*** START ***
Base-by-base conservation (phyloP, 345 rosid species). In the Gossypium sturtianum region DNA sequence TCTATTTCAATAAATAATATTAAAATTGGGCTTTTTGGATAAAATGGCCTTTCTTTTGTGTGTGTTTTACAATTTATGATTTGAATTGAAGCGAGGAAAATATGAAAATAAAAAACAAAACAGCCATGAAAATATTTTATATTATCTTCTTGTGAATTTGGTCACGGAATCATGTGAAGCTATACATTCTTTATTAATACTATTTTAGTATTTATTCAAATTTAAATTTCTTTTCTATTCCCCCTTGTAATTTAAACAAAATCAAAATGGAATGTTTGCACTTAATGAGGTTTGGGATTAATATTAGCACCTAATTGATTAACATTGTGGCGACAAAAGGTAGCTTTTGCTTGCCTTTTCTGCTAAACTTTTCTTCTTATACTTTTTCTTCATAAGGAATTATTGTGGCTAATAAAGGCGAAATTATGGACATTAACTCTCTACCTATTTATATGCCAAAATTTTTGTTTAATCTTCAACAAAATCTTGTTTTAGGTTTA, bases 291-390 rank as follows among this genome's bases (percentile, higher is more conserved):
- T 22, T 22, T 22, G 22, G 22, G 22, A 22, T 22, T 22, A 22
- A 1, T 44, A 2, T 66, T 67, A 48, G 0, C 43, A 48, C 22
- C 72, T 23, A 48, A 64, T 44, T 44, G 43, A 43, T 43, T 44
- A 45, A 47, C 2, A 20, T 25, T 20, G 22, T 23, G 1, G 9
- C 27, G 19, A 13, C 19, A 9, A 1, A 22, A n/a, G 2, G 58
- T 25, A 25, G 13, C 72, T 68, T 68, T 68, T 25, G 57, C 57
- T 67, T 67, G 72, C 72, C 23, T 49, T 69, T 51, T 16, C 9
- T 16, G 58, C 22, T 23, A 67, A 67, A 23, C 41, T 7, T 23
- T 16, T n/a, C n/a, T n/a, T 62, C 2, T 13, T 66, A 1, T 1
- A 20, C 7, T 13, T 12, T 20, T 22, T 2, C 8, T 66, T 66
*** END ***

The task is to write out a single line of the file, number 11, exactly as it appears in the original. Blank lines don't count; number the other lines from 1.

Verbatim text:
- A 20, C 7, T 13, T 12, T 20, T 22, T 2, C 8, T 66, T 66